Zeena: You like this racket, don’t you?

Stan: Oh, lady, I was made for it. I had all kinds of jobs before this one came along; but, none of ’em were anything but jobs. But this gets me. I like it. All of it. The crowds, the noise, the idea of keeping on the move. You see those yokels out there, it gives you sort of a superior feeling, as if you were in the know and they were on the outside looking in. Kinda hard to explain, but I like it.

Everything you need to know about Stan Carlisle is contained therein. Is there anything more terrifying than an overzealous man with an inferiority complex? One track mind.

I’m not sure I would have enjoyed this film very much of it wasn’t for Tyrone Power. The rise-and-fall narrative is far from my favorite storytelling clichΓ© but this film passes based solely on that performance. He has such power and gravity in his speech, perfect for the role of a manipulator whose machinations dare him to play the role of deity at one point in this film. And you believe he’s willing to go there, even as you’re screaming at the top of your lungs, “Are you NUTS?!”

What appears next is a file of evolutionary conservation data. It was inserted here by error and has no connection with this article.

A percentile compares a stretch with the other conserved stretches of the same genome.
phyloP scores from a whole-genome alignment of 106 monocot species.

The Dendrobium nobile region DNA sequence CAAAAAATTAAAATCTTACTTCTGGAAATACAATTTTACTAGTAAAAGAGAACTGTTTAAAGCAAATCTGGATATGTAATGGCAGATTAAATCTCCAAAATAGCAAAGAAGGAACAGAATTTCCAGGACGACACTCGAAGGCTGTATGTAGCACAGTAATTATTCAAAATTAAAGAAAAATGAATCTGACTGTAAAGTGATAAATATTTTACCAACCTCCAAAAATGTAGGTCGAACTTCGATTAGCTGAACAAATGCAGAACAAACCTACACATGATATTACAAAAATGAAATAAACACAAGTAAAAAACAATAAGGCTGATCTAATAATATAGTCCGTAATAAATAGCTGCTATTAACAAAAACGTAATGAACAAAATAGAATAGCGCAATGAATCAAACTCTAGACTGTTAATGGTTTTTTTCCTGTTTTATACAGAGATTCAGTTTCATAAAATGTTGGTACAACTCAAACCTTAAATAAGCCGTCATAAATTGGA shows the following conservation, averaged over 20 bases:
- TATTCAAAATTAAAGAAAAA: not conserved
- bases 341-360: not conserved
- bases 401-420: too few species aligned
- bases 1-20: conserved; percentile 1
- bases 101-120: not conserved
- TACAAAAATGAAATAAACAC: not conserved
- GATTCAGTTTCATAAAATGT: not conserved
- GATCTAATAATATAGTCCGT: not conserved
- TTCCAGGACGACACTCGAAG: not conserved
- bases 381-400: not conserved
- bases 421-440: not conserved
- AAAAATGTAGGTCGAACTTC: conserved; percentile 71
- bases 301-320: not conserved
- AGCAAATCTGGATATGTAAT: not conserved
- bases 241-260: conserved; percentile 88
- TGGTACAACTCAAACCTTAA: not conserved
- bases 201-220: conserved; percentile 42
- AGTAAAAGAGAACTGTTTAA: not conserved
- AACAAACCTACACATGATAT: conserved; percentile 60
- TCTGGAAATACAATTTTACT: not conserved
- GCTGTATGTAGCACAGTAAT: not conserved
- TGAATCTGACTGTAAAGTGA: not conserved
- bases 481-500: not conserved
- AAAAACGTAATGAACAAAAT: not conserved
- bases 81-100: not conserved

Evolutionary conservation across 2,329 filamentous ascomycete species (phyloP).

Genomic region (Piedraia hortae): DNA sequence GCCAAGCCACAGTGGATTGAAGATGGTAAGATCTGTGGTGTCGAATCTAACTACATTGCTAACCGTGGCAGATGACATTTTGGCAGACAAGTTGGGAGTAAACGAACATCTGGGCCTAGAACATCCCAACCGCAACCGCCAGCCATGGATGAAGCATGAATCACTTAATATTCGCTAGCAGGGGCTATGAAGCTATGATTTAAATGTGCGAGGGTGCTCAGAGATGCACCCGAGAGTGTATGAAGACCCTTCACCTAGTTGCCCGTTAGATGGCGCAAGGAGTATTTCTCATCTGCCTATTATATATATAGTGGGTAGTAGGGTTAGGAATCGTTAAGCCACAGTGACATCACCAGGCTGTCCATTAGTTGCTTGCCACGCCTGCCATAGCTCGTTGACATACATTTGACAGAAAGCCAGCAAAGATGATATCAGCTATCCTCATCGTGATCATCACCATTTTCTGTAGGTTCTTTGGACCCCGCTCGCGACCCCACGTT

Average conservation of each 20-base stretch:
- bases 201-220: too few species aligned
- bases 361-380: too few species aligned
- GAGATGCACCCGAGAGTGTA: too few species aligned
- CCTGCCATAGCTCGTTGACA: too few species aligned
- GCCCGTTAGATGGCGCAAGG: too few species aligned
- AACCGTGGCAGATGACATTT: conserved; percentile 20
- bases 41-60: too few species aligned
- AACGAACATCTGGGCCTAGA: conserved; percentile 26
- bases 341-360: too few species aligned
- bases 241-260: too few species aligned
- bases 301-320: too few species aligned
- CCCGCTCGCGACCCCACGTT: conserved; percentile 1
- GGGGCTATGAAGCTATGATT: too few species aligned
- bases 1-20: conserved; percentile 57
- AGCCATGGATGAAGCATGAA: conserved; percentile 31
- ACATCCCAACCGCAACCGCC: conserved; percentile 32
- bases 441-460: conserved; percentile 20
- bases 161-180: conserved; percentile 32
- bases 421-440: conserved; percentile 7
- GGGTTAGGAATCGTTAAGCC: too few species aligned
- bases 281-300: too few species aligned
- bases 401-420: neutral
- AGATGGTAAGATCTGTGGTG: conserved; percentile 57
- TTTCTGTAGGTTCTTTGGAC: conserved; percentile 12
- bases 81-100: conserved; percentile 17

By the time the pot has boiled over, the only thing left of our poor determined Stan are primal urges. And the way the film comes full circle back to a specific conversation at the very beginning of the film is equal parts brilliant, obvious, and terrifyingly bleak.

So, yes, Noirvember is coming to an end tomorrow. I’ve enjoyed each film and came away with an absolute contender for a spot in my top 10 to 20 films of all time (seriously, Sweet Smell of Success is incredible). That being said, some of the dark elements are anything but uplifting and I’m looking forward to hopping out of the shadows and into something more comfortable.

Watch Nightmare Alley if for no other reason than to admire Tyrone Power’s amazing performance. It’s an all-timer.